Symposium on Brad Wray's Resisting scientific realism (Cambridge University Press, 2018)
Metascience, Volume 29, Issue 1 (March 2020)
Book description from publisher's webpage
In this book K. Brad Wray provides a comprehensive survey of the arguments against scientific realism. In addition to presenting logical considerations that undermine the realists' inferences to the likely truth or approximate truth of our theories, he provides a thorough assessment of the evidence from the history of science. He also examines grounds for a defence of anti-realism, including an anti-realist explanation for the success of our current theories, an account of why false theories can be empirically successful, and an explanation for why we should expect radical changes of theory in the future. His arguments are supported and illustrated by cases from the history of science, including a sustained study of the Copernican Revolution, and a study of the revolution in early twentieth century chemistry, when chemists came to classify elements by their atomic number rather than by their atomic weight.
'With its insightful and engaging critique Resisting Scientific Realism takes on every argument that scientific realists have offered, but does much more than that. What emerges along the way is a strengthened anti-realism skillfully aligned with epistemic modesty about the continuing historical development of the sciences. It will be a delightful and rewarding read for realists and anti-realists alike.' (Bas Van Fraassen - Princeton University, New Jersey)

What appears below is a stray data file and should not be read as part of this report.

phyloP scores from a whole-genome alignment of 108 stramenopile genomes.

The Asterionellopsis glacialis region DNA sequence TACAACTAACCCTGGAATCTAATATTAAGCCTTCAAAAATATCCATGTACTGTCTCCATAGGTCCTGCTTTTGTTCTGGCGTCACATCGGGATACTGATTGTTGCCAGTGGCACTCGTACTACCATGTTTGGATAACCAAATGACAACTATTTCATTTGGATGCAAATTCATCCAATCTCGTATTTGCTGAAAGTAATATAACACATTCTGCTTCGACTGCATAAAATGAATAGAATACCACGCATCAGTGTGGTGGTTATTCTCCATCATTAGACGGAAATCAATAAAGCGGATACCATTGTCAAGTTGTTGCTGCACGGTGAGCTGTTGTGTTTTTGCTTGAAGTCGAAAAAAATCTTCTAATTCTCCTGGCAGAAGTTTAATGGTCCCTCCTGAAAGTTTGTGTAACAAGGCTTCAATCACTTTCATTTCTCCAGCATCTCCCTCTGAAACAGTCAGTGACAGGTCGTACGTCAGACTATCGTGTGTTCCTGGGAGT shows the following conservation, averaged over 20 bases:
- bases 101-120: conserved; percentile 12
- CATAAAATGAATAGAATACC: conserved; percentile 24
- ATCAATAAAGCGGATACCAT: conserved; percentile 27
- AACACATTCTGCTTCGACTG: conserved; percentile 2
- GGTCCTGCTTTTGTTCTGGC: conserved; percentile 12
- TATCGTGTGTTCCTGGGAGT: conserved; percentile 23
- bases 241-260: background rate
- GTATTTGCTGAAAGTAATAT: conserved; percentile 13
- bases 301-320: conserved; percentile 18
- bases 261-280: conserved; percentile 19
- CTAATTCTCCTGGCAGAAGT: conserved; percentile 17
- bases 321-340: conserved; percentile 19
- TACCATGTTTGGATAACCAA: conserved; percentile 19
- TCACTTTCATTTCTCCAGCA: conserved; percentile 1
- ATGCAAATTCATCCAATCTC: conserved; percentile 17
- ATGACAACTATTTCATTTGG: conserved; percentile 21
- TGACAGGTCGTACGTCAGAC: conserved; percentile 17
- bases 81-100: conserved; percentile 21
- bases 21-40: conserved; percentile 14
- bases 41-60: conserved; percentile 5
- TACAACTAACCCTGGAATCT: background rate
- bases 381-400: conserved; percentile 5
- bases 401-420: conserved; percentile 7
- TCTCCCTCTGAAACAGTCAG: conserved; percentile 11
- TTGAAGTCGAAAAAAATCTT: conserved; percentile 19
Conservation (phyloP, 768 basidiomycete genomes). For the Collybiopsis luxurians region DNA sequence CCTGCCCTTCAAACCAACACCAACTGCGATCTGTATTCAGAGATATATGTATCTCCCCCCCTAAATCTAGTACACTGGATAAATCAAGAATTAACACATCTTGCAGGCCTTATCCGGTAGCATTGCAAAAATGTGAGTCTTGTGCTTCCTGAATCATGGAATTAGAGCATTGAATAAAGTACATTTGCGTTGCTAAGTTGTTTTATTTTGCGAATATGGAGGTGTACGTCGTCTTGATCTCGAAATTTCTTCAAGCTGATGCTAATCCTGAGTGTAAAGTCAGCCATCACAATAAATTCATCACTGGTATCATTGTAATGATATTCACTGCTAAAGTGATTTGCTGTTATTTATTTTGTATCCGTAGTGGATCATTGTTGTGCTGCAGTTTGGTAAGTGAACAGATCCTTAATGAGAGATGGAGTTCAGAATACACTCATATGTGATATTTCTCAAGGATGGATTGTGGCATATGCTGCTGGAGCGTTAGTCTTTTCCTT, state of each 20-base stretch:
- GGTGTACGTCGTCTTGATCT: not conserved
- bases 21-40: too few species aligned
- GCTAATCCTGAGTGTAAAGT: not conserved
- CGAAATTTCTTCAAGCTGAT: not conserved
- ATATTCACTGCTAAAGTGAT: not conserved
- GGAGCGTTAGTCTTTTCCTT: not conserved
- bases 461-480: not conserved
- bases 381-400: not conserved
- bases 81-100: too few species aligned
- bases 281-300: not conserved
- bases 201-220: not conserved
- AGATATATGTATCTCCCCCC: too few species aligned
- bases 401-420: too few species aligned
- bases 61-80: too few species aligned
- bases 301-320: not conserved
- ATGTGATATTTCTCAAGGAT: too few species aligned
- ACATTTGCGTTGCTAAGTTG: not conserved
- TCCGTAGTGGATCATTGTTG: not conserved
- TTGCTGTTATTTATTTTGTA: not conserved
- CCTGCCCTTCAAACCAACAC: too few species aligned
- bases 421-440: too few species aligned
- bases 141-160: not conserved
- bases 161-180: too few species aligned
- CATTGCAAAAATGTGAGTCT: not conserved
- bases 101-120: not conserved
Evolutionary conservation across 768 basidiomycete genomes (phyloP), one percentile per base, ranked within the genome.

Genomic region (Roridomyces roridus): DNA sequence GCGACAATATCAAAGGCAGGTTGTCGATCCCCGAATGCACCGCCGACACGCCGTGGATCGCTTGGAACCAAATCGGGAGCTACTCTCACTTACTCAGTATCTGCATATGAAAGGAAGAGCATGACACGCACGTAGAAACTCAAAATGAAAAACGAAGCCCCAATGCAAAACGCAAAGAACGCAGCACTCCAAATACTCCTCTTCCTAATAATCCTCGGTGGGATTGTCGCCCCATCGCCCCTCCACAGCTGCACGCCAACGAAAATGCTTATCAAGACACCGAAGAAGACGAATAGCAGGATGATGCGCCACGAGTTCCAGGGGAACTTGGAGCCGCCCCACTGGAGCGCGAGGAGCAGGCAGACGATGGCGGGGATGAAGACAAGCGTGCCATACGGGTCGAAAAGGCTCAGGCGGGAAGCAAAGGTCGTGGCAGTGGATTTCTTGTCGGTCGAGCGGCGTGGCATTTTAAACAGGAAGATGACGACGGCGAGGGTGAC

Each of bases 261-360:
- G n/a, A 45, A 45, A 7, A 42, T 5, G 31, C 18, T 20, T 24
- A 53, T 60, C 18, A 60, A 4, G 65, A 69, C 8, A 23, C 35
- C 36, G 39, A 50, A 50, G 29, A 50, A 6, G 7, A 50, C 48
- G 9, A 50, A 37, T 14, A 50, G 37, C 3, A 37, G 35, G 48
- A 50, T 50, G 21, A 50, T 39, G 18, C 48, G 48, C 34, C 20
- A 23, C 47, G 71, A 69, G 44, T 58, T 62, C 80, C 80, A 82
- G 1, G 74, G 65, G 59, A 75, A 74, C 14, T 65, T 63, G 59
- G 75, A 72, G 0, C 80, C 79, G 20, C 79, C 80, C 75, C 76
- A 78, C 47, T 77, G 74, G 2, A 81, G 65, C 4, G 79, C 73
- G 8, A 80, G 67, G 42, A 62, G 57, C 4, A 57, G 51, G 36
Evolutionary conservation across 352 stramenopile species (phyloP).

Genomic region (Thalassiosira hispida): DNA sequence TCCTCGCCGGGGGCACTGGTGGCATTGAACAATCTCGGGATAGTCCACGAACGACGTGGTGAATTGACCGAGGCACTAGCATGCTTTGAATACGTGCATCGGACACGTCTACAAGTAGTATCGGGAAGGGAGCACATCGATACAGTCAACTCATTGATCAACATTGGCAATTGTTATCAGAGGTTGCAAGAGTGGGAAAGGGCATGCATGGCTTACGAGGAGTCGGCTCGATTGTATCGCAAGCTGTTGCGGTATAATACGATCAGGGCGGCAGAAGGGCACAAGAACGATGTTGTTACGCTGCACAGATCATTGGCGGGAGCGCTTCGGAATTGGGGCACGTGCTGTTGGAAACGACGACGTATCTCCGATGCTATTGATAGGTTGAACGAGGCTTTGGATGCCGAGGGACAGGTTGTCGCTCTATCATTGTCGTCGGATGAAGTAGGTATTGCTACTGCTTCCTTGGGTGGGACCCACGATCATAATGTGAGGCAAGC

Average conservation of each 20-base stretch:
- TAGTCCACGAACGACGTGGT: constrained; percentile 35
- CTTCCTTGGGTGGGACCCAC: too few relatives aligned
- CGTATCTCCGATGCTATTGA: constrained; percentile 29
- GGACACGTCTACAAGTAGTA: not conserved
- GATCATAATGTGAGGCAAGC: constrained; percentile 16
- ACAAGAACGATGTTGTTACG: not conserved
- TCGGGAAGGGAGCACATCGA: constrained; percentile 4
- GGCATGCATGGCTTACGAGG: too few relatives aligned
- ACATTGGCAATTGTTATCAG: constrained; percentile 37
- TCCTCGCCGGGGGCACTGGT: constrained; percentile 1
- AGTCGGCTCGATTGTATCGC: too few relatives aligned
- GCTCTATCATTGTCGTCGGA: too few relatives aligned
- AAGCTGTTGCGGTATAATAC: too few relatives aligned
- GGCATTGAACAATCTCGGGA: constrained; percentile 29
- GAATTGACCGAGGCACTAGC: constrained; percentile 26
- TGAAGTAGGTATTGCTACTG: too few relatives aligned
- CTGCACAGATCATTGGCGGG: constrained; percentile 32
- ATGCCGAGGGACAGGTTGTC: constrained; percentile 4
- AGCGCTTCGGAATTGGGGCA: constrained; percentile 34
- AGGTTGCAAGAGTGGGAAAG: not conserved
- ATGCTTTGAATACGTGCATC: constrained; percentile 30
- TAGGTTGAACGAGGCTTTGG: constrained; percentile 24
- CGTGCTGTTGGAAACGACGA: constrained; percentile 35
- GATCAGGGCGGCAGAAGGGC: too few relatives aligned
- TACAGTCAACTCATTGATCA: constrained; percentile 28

‘Resisting Scientific Realism is a wonderfully rich, impressively clear, and meticulously argued, thought-provoking book … it is required reading for anyone interested in the contemporary development of the scientific realism debate in the philosophy of science literature.’ (Source: Philosophia)
‘Resisting Scientific Realism exhibits excellent scholarship and philosophical creativity. It is a valuable contribution to the literature on scientific anti-realism, containing important arguments with which realists must contend, and directing the scientific realism debate towards exciting new (or unfairly neglected) topics. The writing is admirably clear and elegant. If you are interested in scientific anti-realism or scientific theory change, you should read this book.’ (Source: British Journal for the Philosophy of Science)
'It is essential reading for those interested in the classic arguments in the realism debate.' (Source: Notre Dame Philosophical Reviews)